OPPOSITION LEADER Bill Shorten has warned against waiting “too long” to change the constitution to acknowledge indigenous Australians — and said any reform should be “substantive” and not tokenistic.
“I believe that the sooner our constitution gives just recognition to our First Australians, the better,” he told The Australian.
OK Bill but what does that mean? will such changes have any practical effects in the lives of any Australian?
“It is a historical wrong that must be made right. But it must be more than a token gesture — it must be substantive change”.
“Bipartisanship is critical for any referendum proposal to succeed. I’m prepared to work with the Prime Minister on this to make sure there is a political consensus on the timing and the content”.
If I’m not mistaken the “historical wrong” Shorten is referring to is the Establishment of the British colonies , firstly in NSW and later elsewhere, well personally I just can’t see such events in the sort of negative light that Shorten shines here.
Coalition indigenous MP, Ken Wyatt, who is leading the process, has been more cautious, saying any vote should only be held when “Australia is ready.”
Mr Wyatt, the chair of the cross party constitution committee, said: “We shouldn’t go too early but we shouldn’t go too late either and run the risk of missing the opportunity.
Err OK Ken but until we see the words no one will have the slightest notion of the virtue of what is proposed now will they?
Mr Wyatt’s committee is currently consulting on the wording to be taken to a referendum.
“The Committee is considering presenting a progress report in December and is not required to present its final report until 30 June 2015,” he said.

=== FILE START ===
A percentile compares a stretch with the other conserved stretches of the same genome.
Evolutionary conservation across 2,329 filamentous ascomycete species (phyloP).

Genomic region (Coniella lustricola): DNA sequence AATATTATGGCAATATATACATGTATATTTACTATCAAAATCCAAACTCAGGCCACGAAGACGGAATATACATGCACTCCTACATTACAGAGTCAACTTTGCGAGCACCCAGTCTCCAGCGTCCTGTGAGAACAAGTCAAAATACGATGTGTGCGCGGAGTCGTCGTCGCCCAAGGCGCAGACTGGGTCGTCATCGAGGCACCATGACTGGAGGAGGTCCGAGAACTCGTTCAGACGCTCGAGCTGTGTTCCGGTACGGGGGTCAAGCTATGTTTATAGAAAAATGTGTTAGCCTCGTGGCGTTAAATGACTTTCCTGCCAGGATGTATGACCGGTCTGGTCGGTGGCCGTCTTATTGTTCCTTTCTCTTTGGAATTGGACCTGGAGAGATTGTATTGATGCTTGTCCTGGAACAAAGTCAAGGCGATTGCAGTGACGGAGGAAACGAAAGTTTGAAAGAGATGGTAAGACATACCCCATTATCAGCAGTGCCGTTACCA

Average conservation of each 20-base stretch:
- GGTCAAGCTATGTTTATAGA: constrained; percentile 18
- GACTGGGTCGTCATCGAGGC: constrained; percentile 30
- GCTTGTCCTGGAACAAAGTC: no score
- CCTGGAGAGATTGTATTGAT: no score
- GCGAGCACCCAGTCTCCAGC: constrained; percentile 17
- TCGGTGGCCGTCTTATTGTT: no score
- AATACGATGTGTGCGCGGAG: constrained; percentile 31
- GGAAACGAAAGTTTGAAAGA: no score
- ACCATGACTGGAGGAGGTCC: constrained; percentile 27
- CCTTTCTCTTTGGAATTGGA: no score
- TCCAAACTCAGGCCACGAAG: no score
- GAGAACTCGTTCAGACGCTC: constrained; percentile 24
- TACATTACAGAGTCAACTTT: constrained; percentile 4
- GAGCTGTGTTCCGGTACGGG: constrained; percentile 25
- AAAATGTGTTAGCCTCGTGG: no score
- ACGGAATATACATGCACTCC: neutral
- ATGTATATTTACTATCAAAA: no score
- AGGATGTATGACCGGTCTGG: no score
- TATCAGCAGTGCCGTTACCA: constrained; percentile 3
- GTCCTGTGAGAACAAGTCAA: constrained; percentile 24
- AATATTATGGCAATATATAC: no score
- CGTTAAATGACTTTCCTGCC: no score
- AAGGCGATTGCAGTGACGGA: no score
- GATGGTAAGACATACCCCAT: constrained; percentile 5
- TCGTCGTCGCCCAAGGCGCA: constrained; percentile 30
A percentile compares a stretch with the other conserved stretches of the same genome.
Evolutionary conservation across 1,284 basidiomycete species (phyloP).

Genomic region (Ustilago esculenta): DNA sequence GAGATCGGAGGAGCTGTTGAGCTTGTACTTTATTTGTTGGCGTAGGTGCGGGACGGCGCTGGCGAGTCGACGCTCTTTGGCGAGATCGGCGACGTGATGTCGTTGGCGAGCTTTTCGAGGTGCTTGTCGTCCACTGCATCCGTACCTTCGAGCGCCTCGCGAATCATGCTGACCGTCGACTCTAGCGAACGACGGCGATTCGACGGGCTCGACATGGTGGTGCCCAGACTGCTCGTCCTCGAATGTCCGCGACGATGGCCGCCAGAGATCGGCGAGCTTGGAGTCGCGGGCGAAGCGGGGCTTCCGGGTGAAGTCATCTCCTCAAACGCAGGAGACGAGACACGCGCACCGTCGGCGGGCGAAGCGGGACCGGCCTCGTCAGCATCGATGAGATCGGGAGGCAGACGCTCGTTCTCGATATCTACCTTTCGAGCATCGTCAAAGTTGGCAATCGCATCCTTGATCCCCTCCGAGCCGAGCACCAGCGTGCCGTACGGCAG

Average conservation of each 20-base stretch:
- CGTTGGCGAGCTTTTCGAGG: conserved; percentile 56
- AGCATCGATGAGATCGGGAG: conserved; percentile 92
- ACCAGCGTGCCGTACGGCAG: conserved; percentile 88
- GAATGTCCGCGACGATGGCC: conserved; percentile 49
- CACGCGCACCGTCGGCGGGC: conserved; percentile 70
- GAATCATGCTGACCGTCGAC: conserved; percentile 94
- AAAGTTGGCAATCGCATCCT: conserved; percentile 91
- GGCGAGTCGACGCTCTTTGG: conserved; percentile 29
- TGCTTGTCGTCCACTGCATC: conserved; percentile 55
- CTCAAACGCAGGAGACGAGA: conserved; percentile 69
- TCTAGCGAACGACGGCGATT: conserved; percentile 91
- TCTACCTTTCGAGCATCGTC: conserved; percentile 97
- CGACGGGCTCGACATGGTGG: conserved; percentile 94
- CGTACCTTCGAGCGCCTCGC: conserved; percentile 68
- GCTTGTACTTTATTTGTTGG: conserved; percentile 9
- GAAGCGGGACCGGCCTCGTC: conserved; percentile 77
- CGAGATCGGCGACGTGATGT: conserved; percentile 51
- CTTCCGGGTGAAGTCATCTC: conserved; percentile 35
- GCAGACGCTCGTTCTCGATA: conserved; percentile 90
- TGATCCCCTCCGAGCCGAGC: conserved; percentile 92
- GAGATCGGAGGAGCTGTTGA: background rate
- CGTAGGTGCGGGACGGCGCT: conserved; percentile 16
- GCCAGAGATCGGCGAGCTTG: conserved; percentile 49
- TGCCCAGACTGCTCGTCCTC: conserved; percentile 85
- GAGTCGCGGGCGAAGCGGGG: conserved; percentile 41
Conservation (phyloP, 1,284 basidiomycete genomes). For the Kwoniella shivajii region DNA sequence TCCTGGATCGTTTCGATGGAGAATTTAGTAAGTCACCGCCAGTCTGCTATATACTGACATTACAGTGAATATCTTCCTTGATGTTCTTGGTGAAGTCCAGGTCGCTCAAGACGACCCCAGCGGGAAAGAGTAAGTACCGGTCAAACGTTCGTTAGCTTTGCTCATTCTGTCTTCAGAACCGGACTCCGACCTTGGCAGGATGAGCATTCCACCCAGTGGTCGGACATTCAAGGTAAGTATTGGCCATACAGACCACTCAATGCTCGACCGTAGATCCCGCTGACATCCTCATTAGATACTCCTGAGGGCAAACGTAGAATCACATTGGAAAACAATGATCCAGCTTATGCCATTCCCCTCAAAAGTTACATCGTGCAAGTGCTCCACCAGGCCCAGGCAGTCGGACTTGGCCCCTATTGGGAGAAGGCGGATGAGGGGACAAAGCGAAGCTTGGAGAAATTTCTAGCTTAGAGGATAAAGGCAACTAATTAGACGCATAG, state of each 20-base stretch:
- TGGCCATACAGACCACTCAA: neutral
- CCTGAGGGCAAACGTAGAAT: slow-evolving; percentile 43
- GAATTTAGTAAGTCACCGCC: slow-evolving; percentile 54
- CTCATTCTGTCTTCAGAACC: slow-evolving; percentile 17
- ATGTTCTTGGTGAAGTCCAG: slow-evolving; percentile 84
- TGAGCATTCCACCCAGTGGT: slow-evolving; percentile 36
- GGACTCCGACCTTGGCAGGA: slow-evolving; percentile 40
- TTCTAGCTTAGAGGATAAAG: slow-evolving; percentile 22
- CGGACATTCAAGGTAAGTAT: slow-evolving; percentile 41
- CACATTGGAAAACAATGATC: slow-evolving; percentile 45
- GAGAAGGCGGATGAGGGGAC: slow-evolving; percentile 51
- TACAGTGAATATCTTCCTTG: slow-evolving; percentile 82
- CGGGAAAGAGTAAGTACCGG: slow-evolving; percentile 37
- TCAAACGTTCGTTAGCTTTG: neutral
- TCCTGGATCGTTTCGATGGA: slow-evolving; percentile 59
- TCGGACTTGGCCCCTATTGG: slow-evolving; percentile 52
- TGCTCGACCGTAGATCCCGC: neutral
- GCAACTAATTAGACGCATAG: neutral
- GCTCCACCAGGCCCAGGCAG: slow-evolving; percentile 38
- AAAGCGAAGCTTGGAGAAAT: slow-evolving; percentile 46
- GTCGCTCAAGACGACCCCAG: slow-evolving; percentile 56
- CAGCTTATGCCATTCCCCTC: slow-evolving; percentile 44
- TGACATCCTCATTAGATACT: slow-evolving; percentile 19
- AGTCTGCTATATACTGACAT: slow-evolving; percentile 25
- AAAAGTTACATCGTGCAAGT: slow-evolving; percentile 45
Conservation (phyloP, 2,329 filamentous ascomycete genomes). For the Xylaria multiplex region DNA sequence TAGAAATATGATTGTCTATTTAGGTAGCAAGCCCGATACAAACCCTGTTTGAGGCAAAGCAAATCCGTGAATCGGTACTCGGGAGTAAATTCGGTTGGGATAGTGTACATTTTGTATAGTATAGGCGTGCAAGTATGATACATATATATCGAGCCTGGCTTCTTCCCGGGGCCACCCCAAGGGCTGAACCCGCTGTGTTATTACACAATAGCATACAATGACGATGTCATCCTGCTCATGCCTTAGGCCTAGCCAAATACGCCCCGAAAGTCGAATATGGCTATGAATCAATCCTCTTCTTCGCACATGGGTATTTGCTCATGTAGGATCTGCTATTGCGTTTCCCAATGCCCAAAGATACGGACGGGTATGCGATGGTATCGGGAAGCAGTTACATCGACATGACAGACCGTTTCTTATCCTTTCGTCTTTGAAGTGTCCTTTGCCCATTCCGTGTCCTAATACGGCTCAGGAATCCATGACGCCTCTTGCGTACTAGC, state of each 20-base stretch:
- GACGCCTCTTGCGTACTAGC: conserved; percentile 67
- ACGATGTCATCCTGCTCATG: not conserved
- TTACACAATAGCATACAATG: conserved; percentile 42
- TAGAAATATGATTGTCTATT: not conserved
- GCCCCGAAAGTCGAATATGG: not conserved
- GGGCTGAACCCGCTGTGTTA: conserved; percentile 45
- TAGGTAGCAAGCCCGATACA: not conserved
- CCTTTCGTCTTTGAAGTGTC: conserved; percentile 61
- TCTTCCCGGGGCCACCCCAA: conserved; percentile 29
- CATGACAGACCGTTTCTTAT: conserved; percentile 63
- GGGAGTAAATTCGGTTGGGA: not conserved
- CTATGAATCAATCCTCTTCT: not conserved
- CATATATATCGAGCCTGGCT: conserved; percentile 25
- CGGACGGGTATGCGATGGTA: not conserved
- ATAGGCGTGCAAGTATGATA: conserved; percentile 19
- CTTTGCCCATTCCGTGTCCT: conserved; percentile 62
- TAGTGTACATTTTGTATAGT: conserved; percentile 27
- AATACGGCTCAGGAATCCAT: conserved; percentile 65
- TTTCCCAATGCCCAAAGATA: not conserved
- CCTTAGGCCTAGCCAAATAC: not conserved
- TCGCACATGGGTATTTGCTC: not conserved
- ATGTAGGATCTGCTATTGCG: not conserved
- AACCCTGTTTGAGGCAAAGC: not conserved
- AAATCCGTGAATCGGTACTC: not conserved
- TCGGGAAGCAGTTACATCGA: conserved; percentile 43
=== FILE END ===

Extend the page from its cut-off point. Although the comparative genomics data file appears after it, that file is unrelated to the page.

So does that mean that we are going to get nearly another year of these endless empty gestures trying to soften up the public for an as yet unenunciated change to the constitution?
Aboriginal Commissioner Mick Gooda has called for the referendum to acknowledge indigenous Australians to be held next year.
Delivering the annual Nulungu Reconciliation Lecture in Broome, Mr Gooda challenged the Prime Minister to hold a referendum before the next federal election and avoid endless rounds of consultation on the issue.
How typically undemocratic a notion from a minion of the left.
Joint Campaign Director of the Recognise campaign Tim Gartrell praised Mr Gooda’s “excellent contribution to the debate”.
“We’ve always said we shouldn’t wait a day longer than is necessary to make these important changes to the constitution,” he said. “This also means all the preconditions need to be in place. The momentum needed for success is growing every day. There are now more than 215,000 supporters who have joined Recognise.
215,000 supporters is notthat significant when you consider that we are a nation of more than 20Million people, in fact I would suggest that 215,000 supporters is barely even all of the “usual suspects”
Labor’s first indigenous senator -Nova Peris does not back Aboriginal Commissioner Mick Gooda’s call for the referendum to acknowledge indigenous Australians to be held next year, arguing it is better to take longer than get it wrong.
Senator Peris, who is the deputy chairwoman of the committee looking at options for recognition, said rushing the issue would be devastating.
“It’s imperative we do the work required to ensure this succeeds,” he said. “To risk failure in an attempt to simply rush the procedure would be devastating.”
Well for once I agree with a Labor person about something! That said unless we have a very clear enunciation of just what words are to be added to the constitution and what the possible effect of that change could be then I for one will be campaigning against there being ANY change simply because those advancing the yes case are already being deceptive. You see I am old fashioned enough to think that there should be no laws on our statute books that privileges any individual on the basis of their race or ethnicity, or what they claim is their race or ethnicity. We live in the here and now, in a contemporary Australia whose laws apply equally to all with a blindness to race gender or ethnicity. Its not a perfect blindness to those distinctions but its close enough to sing its praises and we should resist any move that makes the law notice the colour of a man’s skin, the faith in his heart or even if he is a man. So many on all sides of politics espouse notions of equality and I think that if we the public are being asked to agree with the proposition that some Australians are going to be considered “more equal” than the rest of us that we should just vote NO!